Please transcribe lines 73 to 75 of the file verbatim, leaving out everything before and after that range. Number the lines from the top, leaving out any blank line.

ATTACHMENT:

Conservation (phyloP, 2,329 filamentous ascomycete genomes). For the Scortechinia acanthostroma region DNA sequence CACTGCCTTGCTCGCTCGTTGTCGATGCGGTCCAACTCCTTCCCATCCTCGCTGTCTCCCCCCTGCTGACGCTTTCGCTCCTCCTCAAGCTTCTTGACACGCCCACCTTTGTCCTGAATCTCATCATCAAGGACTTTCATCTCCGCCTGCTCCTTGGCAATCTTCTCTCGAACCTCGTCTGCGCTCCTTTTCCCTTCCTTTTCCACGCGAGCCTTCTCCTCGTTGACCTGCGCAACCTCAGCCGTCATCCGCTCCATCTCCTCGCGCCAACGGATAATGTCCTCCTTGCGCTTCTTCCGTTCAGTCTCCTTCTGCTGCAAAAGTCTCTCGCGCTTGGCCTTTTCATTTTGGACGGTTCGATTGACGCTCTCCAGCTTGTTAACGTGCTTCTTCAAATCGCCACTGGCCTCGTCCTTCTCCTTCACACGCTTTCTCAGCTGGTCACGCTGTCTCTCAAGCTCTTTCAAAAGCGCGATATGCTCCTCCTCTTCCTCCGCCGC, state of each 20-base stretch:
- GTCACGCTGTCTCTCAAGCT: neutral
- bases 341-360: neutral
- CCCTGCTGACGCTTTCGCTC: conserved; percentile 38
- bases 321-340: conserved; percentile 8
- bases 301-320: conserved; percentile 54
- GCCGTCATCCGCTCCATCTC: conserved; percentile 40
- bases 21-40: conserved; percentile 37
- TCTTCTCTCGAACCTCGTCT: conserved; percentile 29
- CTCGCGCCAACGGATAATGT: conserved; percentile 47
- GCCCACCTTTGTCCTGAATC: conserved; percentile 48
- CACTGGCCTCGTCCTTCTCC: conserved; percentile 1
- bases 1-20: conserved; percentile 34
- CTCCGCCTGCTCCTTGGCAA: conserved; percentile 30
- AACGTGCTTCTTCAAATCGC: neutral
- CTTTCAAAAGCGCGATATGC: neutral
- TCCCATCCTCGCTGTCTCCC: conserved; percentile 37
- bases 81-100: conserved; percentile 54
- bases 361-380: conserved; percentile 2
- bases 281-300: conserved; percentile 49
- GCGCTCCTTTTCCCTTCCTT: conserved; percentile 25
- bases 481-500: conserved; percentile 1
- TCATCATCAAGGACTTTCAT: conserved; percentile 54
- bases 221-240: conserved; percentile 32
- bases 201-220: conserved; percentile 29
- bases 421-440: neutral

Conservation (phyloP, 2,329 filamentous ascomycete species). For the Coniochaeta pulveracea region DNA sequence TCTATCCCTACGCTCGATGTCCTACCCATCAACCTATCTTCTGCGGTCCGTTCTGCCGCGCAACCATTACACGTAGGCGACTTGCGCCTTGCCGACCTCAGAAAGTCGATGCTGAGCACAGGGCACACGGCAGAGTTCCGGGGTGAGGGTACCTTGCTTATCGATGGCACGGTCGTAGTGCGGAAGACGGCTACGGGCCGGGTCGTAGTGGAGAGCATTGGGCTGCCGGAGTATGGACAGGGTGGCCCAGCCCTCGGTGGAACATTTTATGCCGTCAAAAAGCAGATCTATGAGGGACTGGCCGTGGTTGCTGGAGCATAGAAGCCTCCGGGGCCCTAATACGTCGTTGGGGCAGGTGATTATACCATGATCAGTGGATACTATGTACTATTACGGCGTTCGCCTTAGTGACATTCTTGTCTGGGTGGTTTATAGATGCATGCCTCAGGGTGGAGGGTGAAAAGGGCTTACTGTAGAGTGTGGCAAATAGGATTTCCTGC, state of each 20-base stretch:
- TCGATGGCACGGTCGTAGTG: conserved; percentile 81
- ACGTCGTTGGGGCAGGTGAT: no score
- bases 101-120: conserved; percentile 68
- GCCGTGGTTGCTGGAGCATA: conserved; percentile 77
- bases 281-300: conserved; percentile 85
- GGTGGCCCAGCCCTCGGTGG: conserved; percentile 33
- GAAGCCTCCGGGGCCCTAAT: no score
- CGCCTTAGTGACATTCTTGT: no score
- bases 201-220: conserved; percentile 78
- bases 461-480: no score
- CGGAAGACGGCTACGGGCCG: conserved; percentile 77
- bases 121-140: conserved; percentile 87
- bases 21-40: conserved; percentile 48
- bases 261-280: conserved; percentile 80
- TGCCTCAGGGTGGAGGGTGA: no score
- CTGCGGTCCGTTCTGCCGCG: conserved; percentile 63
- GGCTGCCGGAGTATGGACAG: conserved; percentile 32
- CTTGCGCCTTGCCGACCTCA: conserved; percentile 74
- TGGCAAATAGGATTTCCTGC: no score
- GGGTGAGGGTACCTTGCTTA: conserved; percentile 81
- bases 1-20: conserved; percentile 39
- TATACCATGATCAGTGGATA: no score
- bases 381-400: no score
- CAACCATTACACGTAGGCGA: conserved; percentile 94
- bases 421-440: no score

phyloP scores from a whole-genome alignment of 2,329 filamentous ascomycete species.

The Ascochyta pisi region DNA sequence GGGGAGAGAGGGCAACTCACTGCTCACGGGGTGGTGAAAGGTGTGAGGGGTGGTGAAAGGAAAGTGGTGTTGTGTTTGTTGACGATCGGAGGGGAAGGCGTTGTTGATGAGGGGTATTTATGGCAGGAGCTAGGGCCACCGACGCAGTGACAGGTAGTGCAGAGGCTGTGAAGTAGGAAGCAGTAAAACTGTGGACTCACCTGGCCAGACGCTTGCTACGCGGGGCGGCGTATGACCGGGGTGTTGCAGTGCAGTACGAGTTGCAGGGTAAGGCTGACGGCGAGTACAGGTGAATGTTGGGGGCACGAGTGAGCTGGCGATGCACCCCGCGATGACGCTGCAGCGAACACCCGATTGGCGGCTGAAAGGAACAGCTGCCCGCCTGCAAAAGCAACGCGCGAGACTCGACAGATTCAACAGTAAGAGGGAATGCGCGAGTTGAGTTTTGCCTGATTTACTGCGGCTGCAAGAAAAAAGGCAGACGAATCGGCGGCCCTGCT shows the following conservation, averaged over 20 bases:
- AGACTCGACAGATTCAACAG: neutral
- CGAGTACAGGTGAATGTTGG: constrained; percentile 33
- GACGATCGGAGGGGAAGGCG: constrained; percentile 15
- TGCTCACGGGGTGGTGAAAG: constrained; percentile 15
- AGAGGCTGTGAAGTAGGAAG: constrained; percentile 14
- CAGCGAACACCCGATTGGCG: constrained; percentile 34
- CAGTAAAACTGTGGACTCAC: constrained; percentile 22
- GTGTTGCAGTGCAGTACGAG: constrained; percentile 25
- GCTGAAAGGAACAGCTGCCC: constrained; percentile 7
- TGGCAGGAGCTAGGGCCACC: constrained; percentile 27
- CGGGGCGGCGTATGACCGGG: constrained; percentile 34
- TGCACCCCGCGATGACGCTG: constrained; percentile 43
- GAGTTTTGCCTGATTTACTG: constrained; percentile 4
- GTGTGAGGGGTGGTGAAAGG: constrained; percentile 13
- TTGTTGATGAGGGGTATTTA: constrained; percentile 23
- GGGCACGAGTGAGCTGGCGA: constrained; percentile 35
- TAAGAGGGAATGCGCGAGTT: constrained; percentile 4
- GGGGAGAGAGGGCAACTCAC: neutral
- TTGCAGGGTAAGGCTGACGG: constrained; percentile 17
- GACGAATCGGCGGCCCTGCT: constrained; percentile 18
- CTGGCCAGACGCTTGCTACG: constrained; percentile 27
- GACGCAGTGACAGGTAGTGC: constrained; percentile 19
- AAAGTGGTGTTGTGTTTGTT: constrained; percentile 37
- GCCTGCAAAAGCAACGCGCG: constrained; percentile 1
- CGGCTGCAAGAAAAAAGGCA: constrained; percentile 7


- TTGCAGGGTAAGGCTGACGG: constrained; percentile 17
- GACGAATCGGCGGCCCTGCT: constrained; percentile 18
- CTGGCCAGACGCTTGCTACG: constrained; percentile 27